I went to public school but never had to worry about missing classes on Jewish holidays – since Baltimore County schools were districted geographically, my elementary school was overwhelmingly Jewish and practically shut down on Rosh Hashanah and Yom Kippur. Other than the teachers, almost no one came to school on those days.
And what days they were, with thousands of people crowding the splendid foyers of the huge new synagogues dotting upper Park Heights Avenue (all of which had equally huge parking lots that were full to overflowing on the holidays). At our Conservative congregation, Chizuk Amuno, the muffled din of meeting and mingling could be dimly heard even after services officially began in the soaring sanctuary.
While I understood the religious import of the High Holidays, it seemed to me at the time that much also depended on what you were wearing. Serious attention was devoted to assuring that one was properly attired for such occasions, and each major holiday meant a shopping expedition to hunt for the requisite new outfit. We got fall/winter clothing for the High Holidays and spring/summer clothing for Pesach, and wore these outfits whether they suited the weather or not. (My younger sister and I often had the misfortune of being dressed in identical dresses that were not always to our liking – and my poor sister had the even greater misfortune of having to wear my dress again as a hand-me-down four years later.)
As with so many things, I believed that the many rules for dressing in 1950s Baltimore were somehow Jewish in origin, like the ban on eating pork and seafood. Thus I thought it was only Jews who were not allowed to wear white shoes before Memorial Day or after Labor Day and had to wear white gloves to worship, no matter how hot it was outside.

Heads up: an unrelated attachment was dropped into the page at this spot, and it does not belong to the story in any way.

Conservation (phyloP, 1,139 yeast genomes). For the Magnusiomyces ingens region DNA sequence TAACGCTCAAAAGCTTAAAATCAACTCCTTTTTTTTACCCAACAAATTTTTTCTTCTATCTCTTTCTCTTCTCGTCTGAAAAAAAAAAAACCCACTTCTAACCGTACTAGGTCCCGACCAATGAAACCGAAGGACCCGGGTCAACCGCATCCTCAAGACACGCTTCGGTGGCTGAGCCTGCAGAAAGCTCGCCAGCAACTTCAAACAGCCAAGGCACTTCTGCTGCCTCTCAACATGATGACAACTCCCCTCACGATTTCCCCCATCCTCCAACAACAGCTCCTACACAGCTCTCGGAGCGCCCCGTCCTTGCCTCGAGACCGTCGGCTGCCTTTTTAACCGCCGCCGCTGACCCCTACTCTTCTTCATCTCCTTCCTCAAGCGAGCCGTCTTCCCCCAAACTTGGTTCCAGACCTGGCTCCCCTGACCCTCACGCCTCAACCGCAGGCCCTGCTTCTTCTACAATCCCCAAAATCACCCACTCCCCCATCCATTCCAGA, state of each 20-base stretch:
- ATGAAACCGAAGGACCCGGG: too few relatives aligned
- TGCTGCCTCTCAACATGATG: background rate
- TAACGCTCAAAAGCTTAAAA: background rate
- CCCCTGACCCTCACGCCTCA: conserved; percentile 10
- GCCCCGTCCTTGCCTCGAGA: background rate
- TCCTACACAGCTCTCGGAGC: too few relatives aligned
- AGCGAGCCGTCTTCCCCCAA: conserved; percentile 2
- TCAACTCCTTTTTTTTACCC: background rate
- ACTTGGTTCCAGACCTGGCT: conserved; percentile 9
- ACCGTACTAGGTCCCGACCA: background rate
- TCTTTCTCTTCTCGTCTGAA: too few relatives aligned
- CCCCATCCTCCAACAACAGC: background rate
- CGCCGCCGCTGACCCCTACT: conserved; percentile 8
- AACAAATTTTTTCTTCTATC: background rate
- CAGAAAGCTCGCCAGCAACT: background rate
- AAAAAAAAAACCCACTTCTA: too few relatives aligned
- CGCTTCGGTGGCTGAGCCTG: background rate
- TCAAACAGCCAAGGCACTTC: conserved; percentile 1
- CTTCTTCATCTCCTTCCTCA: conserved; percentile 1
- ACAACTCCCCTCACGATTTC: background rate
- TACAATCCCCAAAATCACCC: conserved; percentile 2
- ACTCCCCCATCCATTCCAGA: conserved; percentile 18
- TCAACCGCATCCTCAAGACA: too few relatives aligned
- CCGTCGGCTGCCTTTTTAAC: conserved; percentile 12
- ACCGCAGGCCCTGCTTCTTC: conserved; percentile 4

My notion of a Jewish universe was punctured for good when my family made the inevitable big leap farther northwest into Baltimore County and my school district suddenly changed. I was among the busload of Jewish kids from my immediate neighborhood who were sent to a middle school much farther north, where we became a minuscule minority among the offspring of the county’s more rural population. This is where I learned that our suburban town of Pikesville was nicknamed “Kikesville” and that for some people, you could be the target of hatred just for being born Jewish.
Happily, these young bigots were themselves a minority, so I also learned that while most Americans actually were not Jewish, they were a tolerant lot and there was life in the diverse society outside the golden ghetto. I even managed to get elected as secretary of the school’s student council, which somehow seemed to have a preponderance of Jewish representatives, despite our small number.
After Pikesville High School opened in 1964, I returned to the cocoon that had once been so comforting but now seemed claustrophobic. By then, the liberating spirit of the Sixties was blowing in the wind, and everywhere the old rules and conventions were being challenged and changed.
After spending a few tumultuous years seeking a new direction, my own trajectory changed from northwest to due east – by 1973, I was living in Israel on a kibbutz near the Gaza Strip, where I was picking apples and studying in a Hebrew ulpan until the Yom Kippur War broke out later that year. But that’s another whole story…